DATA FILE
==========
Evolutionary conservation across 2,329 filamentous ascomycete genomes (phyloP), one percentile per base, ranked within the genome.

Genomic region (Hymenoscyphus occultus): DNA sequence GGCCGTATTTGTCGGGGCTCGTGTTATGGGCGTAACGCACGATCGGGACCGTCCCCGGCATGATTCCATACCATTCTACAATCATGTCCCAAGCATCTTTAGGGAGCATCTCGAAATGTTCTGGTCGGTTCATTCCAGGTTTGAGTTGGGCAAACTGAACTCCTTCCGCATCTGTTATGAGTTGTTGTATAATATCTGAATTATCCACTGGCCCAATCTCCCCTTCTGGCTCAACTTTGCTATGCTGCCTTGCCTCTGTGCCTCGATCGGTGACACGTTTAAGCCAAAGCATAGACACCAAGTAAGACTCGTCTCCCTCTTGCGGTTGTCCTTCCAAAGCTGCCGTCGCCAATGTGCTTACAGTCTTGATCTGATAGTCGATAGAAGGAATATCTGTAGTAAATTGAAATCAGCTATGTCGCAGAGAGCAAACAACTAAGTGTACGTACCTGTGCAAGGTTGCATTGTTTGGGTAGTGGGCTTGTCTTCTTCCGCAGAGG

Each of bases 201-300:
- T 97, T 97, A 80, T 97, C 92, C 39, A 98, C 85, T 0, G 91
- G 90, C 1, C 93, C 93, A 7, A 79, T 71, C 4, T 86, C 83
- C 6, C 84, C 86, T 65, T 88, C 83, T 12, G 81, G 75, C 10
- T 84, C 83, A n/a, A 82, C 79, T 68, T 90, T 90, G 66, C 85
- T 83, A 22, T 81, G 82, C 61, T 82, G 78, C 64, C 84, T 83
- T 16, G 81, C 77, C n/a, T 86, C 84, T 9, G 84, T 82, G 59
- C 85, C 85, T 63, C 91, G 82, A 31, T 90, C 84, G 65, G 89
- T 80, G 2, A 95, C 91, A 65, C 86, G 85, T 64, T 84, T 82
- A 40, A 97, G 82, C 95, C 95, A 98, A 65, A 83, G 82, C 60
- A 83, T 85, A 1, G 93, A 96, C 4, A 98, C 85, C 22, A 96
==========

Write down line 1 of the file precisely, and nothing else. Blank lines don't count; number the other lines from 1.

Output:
Evolutionary conservation across 2,329 filamentous ascomycete genomes (phyloP), one percentile per base, ranked within the genome.